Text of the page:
A search of the lake found one child’s body Friday evening. A second body was found overnight. Searchers from several organizations were busy Saturday looking for the third, as well as the mother.

Authorities believe all three children were under the age of 5.

“There’s nothing more tragic than the loss of young children,” Ramsey County Sheriff Bob Fletcher said at a news conference on Friday. He called the deaths a “likely triple homicide.”

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Foreign firefighters arrive in Greece for summer wildfire season

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Foreign firefighters arrive in Greece for summer wildfire season

Several dozen Romanian and Bulgarian firefighters took up their posts in Greece on Saturday, the first members of a European force being deployed to the country to provide backup in case of major wildfires during the summer.

More than 200 firefighters and equipment from Bulgaria, France, Germany, Romania, Norway and Finland will be on standby during the hottest months of July and August in Greece, where a spate of wildfires caused devastation last summer.

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A group of 28 Romanian firefighters with eight vehicles, and 16 firefighters from Bulgaria with four vehicles, were the first to arrive for the two-month mission, financed and coordinated under the European Union’s civil protection mechanism.

“We thank you very much for coming to help us during a difficult summer for our country, and for proving that European solidarity is not just theoretical, it’s real,” Greek Civil Protection Minister Christos Stylianides said on Saturday as he welcomed the members of the Romanian mission in Athens.

“When things get tough, you will be side by side with our Greek firefighters so we can save lives and property.”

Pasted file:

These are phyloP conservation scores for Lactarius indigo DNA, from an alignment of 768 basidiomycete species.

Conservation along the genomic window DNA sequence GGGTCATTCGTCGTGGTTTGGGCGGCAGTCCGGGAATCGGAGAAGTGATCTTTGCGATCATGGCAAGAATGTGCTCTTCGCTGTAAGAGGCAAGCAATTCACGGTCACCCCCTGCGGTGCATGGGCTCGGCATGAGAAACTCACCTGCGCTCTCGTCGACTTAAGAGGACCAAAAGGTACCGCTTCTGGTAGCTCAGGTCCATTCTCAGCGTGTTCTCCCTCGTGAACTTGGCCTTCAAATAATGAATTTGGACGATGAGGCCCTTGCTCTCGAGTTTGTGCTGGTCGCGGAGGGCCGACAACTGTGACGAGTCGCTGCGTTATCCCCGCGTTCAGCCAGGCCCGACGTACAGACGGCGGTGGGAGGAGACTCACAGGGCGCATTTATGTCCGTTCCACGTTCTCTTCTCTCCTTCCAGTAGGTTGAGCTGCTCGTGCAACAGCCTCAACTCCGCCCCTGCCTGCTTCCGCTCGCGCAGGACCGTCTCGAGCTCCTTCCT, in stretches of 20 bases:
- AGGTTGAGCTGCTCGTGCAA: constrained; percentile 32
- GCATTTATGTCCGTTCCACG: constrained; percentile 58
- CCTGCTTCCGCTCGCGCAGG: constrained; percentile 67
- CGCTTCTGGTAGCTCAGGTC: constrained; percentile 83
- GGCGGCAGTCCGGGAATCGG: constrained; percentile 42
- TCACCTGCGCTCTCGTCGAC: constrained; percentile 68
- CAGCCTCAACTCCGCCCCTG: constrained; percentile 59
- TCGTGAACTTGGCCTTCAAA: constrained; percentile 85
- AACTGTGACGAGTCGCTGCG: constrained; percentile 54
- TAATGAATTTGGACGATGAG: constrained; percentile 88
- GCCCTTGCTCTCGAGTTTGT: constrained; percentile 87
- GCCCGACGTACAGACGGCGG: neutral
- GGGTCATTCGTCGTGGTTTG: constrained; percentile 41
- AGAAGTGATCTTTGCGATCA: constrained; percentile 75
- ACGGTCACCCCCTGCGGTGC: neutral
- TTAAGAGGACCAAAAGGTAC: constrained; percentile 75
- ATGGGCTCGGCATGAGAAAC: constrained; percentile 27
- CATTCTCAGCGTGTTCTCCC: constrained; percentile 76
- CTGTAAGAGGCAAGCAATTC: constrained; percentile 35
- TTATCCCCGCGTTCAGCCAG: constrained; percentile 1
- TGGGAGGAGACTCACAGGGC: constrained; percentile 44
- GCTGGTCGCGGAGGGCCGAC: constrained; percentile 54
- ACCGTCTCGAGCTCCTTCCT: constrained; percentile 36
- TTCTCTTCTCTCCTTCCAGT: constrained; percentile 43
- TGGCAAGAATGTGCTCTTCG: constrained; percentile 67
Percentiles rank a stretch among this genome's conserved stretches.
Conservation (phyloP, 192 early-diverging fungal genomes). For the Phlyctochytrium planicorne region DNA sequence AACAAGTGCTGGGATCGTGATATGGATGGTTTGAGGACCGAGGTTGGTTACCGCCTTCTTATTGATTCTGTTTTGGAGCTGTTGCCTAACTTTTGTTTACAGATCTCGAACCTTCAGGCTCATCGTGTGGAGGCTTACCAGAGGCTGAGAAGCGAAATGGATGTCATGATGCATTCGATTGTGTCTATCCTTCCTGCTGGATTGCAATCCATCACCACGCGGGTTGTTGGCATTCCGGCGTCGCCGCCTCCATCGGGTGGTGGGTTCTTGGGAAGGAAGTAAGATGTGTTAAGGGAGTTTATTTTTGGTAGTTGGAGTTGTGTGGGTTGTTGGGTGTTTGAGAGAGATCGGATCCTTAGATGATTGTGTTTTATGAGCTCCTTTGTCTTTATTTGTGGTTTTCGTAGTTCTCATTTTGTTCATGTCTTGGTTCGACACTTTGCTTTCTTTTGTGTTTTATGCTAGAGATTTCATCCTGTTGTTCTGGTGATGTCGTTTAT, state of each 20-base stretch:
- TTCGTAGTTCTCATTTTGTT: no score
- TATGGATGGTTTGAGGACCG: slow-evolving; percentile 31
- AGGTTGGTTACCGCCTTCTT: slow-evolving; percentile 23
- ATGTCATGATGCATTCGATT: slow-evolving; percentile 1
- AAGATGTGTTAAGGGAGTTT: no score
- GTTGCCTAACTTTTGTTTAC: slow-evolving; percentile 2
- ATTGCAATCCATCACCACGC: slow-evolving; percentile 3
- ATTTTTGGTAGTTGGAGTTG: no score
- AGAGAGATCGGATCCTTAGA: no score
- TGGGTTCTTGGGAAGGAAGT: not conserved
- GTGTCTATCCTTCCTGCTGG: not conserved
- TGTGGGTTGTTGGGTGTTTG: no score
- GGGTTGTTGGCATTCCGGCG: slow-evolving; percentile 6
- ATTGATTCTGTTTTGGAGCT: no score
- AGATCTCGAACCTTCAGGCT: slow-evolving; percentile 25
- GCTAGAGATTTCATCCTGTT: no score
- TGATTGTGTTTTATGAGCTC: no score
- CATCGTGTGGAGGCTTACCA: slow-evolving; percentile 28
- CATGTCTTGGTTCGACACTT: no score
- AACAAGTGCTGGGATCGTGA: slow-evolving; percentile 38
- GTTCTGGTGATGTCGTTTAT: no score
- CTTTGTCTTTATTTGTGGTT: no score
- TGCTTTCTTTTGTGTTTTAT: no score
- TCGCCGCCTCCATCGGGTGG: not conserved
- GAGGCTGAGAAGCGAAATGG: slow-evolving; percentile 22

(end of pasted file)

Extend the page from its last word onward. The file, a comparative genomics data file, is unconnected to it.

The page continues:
The Bulgarian firefighters have been stationed in Larissa, in central Greece.

Last summer’s wildfires ravaged about 300,000 acres (121,000 hectares) of forest and bushland in different parts of Greece as the country experienced its worst heatwave in 30 years.

Following sharp criticism of its response to the fires, the Greek government set up a new civil protection ministry and promised to boost firefighting capacities.

In Greece’s worst wildfire disaster, 102 people were killed when a blaze tore through the seaside town of Mati and nearby areas close to Athens during the summer of 2018.

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One killed, six injured in shootout between migrant groups in Serbia

One migrant was killed and at least six others, including a teenage girl, were injured Saturday in a shootout between migrant groups in Serbia near the Hungarian border, the state-run RTS television reported.

The 16-year-old girl sustained life threatening injuries in the incident that occurred in a forest in the outskirts of Subotica, some 160 kilometers (100 miles) north of Belgrade, where the injured were hospitalized, RTS reported.

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Police, who made no immediate comment, blocked access to the forest where the incident took place, only around a kilometer from the Hungarian border.

Interior Minister Aleksandar Vulin rushed to the scene.

The injured, aged between 20 and 30, have no documents, Subotica mayor Stevan Bakic told local media.

It is not known what triggered the incident, he added.

Local media reported that the shootout occurred between Afghan and Pakistani migrants most likely over human trafficking from the area to European Union member Hungary.

Serbia lies on the so-called Balkans route used by migrants heading towards Western Europe as they flee war and poverty in the Middle East, Asia and Africa.

Although the route is nowhere as busy as it was during Europe’s migrant crisis in 2015, tens of thousands of illegal migrants still cross the region annually.